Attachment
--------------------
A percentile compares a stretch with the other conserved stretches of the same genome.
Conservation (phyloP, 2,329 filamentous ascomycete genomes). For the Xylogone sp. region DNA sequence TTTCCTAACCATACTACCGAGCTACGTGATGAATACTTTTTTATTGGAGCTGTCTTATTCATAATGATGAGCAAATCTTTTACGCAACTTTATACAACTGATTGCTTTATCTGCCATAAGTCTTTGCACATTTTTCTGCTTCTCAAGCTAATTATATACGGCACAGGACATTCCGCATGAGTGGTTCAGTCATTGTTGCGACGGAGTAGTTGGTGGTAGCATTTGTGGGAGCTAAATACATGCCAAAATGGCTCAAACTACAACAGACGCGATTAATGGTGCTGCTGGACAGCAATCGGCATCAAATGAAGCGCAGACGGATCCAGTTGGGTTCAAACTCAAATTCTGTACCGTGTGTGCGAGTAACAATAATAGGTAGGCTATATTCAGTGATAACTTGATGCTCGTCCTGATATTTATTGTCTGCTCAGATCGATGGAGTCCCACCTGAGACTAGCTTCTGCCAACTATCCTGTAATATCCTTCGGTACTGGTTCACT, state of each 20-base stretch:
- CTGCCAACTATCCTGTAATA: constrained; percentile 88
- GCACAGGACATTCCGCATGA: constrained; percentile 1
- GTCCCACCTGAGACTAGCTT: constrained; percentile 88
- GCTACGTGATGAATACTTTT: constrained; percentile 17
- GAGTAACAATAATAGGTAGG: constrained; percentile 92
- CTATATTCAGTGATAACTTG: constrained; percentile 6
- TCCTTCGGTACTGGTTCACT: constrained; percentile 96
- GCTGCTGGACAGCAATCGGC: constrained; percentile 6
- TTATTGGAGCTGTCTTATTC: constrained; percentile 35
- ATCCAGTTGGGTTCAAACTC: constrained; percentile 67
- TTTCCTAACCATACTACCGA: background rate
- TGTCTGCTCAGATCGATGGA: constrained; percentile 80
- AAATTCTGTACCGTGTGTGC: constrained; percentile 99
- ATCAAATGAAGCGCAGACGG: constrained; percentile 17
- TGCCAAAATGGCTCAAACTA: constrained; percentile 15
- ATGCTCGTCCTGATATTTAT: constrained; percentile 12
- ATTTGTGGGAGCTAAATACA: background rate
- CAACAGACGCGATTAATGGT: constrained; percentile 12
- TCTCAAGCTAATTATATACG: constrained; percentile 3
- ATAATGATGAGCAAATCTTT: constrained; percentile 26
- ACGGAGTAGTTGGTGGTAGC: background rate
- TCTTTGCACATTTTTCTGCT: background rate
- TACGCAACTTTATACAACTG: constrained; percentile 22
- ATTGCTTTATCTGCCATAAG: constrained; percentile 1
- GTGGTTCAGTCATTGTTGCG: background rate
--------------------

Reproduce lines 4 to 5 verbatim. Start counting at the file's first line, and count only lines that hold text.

- GCACAGGACATTCCGCATGA: constrained; percentile 1
- GTCCCACCTGAGACTAGCTT: constrained; percentile 88